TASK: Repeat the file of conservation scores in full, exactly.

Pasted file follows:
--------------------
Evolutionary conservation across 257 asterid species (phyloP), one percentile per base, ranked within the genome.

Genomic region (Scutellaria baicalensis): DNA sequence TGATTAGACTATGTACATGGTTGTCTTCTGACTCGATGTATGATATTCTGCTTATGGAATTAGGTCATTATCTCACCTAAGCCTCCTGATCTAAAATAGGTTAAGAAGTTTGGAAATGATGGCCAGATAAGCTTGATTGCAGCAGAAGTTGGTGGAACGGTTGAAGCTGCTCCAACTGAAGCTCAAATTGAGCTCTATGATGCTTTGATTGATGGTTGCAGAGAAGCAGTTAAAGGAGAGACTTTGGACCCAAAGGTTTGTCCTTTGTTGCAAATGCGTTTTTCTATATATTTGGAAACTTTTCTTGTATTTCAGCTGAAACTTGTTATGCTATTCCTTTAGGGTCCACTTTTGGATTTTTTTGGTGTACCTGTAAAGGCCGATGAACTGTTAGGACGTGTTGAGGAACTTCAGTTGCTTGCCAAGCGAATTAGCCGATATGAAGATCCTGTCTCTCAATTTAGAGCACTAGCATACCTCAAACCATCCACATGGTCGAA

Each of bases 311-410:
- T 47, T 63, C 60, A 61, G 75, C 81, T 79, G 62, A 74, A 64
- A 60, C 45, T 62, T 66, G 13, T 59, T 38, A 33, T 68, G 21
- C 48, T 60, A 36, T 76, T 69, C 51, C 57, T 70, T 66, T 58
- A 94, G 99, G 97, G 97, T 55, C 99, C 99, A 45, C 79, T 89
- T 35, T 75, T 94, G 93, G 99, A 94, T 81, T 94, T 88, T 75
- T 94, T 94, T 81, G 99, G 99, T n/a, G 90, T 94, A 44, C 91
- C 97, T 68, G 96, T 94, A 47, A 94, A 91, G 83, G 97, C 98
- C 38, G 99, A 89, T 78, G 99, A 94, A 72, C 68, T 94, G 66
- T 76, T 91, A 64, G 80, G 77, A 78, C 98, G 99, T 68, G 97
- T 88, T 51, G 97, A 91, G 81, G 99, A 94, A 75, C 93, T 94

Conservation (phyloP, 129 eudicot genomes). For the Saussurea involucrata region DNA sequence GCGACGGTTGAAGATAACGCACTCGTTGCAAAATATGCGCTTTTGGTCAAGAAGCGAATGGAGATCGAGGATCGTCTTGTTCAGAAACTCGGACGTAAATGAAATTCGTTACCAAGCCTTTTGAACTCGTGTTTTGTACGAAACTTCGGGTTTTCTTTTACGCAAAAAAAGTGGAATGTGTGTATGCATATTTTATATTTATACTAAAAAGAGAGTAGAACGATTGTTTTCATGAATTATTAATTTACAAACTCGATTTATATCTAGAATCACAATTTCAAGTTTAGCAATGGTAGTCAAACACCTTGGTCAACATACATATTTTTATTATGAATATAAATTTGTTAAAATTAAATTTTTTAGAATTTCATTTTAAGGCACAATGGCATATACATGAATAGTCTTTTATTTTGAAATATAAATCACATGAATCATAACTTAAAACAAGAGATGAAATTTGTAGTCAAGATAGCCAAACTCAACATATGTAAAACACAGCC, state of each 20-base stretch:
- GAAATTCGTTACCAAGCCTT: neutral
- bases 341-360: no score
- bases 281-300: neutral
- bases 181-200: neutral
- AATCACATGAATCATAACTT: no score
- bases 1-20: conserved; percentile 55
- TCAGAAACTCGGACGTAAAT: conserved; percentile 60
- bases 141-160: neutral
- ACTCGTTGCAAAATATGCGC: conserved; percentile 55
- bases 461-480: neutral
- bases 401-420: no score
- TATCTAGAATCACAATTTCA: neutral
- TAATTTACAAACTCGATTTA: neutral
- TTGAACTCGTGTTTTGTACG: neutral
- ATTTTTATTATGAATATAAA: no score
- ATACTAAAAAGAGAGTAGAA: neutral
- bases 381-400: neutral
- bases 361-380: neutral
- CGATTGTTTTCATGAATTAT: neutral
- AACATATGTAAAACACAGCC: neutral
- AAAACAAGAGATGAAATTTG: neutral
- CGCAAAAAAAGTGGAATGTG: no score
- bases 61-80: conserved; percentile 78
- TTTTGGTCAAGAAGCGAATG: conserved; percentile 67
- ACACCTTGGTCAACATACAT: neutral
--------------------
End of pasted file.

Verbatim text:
Evolutionary conservation across 257 asterid species (phyloP), one percentile per base, ranked within the genome.

Genomic region (Scutellaria baicalensis): DNA sequence TGATTAGACTATGTACATGGTTGTCTTCTGACTCGATGTATGATATTCTGCTTATGGAATTAGGTCATTATCTCACCTAAGCCTCCTGATCTAAAATAGGTTAAGAAGTTTGGAAATGATGGCCAGATAAGCTTGATTGCAGCAGAAGTTGGTGGAACGGTTGAAGCTGCTCCAACTGAAGCTCAAATTGAGCTCTATGATGCTTTGATTGATGGTTGCAGAGAAGCAGTTAAAGGAGAGACTTTGGACCCAAAGGTTTGTCCTTTGTTGCAAATGCGTTTTTCTATATATTTGGAAACTTTTCTTGTATTTCAGCTGAAACTTGTTATGCTATTCCTTTAGGGTCCACTTTTGGATTTTTTTGGTGTACCTGTAAAGGCCGATGAACTGTTAGGACGTGTTGAGGAACTTCAGTTGCTTGCCAAGCGAATTAGCCGATATGAAGATCCTGTCTCTCAATTTAGAGCACTAGCATACCTCAAACCATCCACATGGTCGAA

Each of bases 311-410:
- T 47, T 63, C 60, A 61, G 75, C 81, T 79, G 62, A 74, A 64
- A 60, C 45, T 62, T 66, G 13, T 59, T 38, A 33, T 68, G 21
- C 48, T 60, A 36, T 76, T 69, C 51, C 57, T 70, T 66, T 58
- A 94, G 99, G 97, G 97, T 55, C 99, C 99, A 45, C 79, T 89
- T 35, T 75, T 94, G 93, G 99, A 94, T 81, T 94, T 88, T 75
- T 94, T 94, T 81, G 99, G 99, T n/a, G 90, T 94, A 44, C 91
- C 97, T 68, G 96, T 94, A 47, A 94, A 91, G 83, G 97, C 98
- C 38, G 99, A 89, T 78, G 99, A 94, A 72, C 68, T 94, G 66
- T 76, T 91, A 64, G 80, G 77, A 78, C 98, G 99, T 68, G 97
- T 88, T 51, G 97, A 91, G 81, G 99, A 94, A 75, C 93, T 94

Conservation (phyloP, 129 eudicot genomes). For the Saussurea involucrata region DNA sequence GCGACGGTTGAAGATAACGCACTCGTTGCAAAATATGCGCTTTTGGTCAAGAAGCGAATGGAGATCGAGGATCGTCTTGTTCAGAAACTCGGACGTAAATGAAATTCGTTACCAAGCCTTTTGAACTCGTGTTTTGTACGAAACTTCGGGTTTTCTTTTACGCAAAAAAAGTGGAATGTGTGTATGCATATTTTATATTTATACTAAAAAGAGAGTAGAACGATTGTTTTCATGAATTATTAATTTACAAACTCGATTTATATCTAGAATCACAATTTCAAGTTTAGCAATGGTAGTCAAACACCTTGGTCAACATACATATTTTTATTATGAATATAAATTTGTTAAAATTAAATTTTTTAGAATTTCATTTTAAGGCACAATGGCATATACATGAATAGTCTTTTATTTTGAAATATAAATCACATGAATCATAACTTAAAACAAGAGATGAAATTTGTAGTCAAGATAGCCAAACTCAACATATGTAAAACACAGCC, state of each 20-base stretch:
- GAAATTCGTTACCAAGCCTT: neutral
- bases 341-360: no score
- bases 281-300: neutral
- bases 181-200: neutral
- AATCACATGAATCATAACTT: no score
- bases 1-20: conserved; percentile 55
- TCAGAAACTCGGACGTAAAT: conserved; percentile 60
- bases 141-160: neutral
- ACTCGTTGCAAAATATGCGC: conserved; percentile 55
- bases 461-480: neutral
- bases 401-420: no score
- TATCTAGAATCACAATTTCA: neutral
- TAATTTACAAACTCGATTTA: neutral
- TTGAACTCGTGTTTTGTACG: neutral
- ATTTTTATTATGAATATAAA: no score
- ATACTAAAAAGAGAGTAGAA: neutral
- bases 381-400: neutral
- bases 361-380: neutral
- CGATTGTTTTCATGAATTAT: neutral
- AACATATGTAAAACACAGCC: neutral
- AAAACAAGAGATGAAATTTG: neutral
- CGCAAAAAAAGTGGAATGTG: no score
- bases 61-80: conserved; percentile 78
- TTTTGGTCAAGAAGCGAATG: conserved; percentile 67
- ACACCTTGGTCAACATACAT: neutral